Captain America: The First Avenger [film]
As comic heroes go, the overtly patriotic ones are the ones I have most trouble with. I never seemed to buy the 'cool' comics other people went for anyway; while my friends at university were reading Sandman, I was happily collecting Morbius the Living Vampire and treasuring a nearly complete run of 1980s Thundercats. (And I'm still looking out for the issues of Dragon's Claws that I'm missing...) Anyway, I'm not a comics fan, certainly don't have room to collect them, but I have vague knowledge of, and enjoy my comics. Captain America was a character who'd never appealed to me. I feared jingoism.
I decided to watch the film for purely shallow reasons: the trailer showed it was set in the 1940s, with a bit of comic-book technology thrown in. And you know what? It's not a bad film. The storyline was pretty much as expected: weedy boy Steve Rogers can't get into the army, friendly German scientist who fled the Nazis gets him into the Army and turns him into a musclebound man-mountain, Steve's friend gets captured by evil man made strong by scientist's previous experiment, as Steve is now muscleman, he steams in, saves lots of soldiers and acquires an archenemy who he has to defeat.
Like a lot of films and books nowadays, this film didn't have a 'real world' enemy: right from the start it was made clear that Steve doesn't hate Germans. Villain Johann Schmidt, The Red Skull (played by the ever-delicious Hugo Weaving), is setting up on his own, targetting Berlin as well as other world capitals. This does help remove a lot of potential jingoism from the storyline. I found Steve's team of multiracial international buddies a bit contrived, but if I'm prepared to suspend disbelief enough to accept that a bloke with no skin on his skull has taken one of Odin's treasures, I can cope with a mixed bag of soldiers who would at least have existed in the 1940s!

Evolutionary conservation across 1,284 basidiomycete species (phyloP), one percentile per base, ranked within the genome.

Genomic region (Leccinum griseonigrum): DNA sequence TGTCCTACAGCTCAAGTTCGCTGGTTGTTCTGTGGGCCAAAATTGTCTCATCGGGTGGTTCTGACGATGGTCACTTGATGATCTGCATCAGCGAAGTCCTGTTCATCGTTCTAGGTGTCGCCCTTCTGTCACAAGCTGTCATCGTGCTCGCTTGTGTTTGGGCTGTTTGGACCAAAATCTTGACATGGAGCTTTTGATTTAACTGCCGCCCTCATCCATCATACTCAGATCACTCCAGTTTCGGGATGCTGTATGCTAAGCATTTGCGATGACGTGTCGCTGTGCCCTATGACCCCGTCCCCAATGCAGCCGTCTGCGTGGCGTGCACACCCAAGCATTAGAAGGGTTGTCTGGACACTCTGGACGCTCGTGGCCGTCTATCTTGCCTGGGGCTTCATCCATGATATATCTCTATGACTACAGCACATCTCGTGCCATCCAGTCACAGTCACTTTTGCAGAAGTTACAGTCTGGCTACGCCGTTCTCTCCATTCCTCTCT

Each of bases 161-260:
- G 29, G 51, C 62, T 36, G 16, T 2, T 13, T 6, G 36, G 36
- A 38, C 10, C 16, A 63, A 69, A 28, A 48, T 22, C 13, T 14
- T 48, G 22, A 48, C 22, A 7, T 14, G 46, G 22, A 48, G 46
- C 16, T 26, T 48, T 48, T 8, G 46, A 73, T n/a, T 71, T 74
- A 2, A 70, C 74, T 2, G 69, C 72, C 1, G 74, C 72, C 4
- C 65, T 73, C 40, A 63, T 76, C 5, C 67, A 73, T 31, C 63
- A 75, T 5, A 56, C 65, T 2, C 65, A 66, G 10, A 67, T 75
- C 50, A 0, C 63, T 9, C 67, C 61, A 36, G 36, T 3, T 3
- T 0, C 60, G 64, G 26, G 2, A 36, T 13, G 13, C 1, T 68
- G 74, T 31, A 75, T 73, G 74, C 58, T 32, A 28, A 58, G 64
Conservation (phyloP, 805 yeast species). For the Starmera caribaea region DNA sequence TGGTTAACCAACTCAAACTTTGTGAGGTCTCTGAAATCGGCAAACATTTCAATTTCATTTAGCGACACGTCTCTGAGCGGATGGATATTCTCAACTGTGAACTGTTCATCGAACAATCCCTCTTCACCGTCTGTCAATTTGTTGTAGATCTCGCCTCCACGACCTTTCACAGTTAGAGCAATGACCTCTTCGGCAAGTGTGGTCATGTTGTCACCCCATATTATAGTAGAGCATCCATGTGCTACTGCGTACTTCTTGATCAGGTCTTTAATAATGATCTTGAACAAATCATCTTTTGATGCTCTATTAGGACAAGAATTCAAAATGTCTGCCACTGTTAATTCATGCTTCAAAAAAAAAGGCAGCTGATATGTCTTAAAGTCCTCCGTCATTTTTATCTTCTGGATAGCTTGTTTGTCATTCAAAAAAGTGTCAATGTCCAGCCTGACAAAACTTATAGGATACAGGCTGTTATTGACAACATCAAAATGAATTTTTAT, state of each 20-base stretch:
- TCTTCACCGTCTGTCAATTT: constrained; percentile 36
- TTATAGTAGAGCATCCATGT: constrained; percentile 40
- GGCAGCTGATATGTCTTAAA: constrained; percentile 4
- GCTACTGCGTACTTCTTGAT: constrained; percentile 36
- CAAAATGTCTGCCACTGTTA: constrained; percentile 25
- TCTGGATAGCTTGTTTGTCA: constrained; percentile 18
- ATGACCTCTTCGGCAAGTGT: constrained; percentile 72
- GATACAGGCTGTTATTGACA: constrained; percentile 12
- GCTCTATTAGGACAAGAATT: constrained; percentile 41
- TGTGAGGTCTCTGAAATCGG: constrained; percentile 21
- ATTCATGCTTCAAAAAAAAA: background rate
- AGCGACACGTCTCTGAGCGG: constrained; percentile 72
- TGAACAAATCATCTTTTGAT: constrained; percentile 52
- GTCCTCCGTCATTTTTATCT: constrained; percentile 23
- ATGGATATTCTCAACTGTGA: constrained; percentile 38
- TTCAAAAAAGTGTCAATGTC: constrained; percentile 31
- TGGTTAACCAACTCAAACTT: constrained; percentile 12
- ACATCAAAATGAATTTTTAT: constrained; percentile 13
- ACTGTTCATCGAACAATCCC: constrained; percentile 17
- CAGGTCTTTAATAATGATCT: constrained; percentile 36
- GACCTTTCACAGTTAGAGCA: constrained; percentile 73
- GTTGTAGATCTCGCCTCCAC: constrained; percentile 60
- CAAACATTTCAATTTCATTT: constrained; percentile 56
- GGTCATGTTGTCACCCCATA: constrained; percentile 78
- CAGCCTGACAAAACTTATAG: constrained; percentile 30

I loved the look. Many of the shots have an almost sepia tone. There were plenty of uniforms and pretty 1940s dresses on show (though lipstick seemed insufficiently bright, style fans). As we were watching the sequence where Steve goes out selling war bonds, performing on stage with a group of singing, high-kicking chorus girls, Mr Robot turned to me and said, "You'd love to see a stage show like this, wouldn't you?" He knows me well.
And the technology! OH THE TECHNOLOGY! As if the newly-upgraded weed chasing a Nazi assassin in a car down a road crammed with divine 1940s cars isn't enough, you should see the villain's car. Johann Schmidt, has the most excellent car in the history of motoring, with the possible exception of Chitty Chitty Bang Bang and Diana Dors' real-life blue roadster.
So, not clever, but definitely big, and I very much enjoyed it.
Source of film: paid for on cable.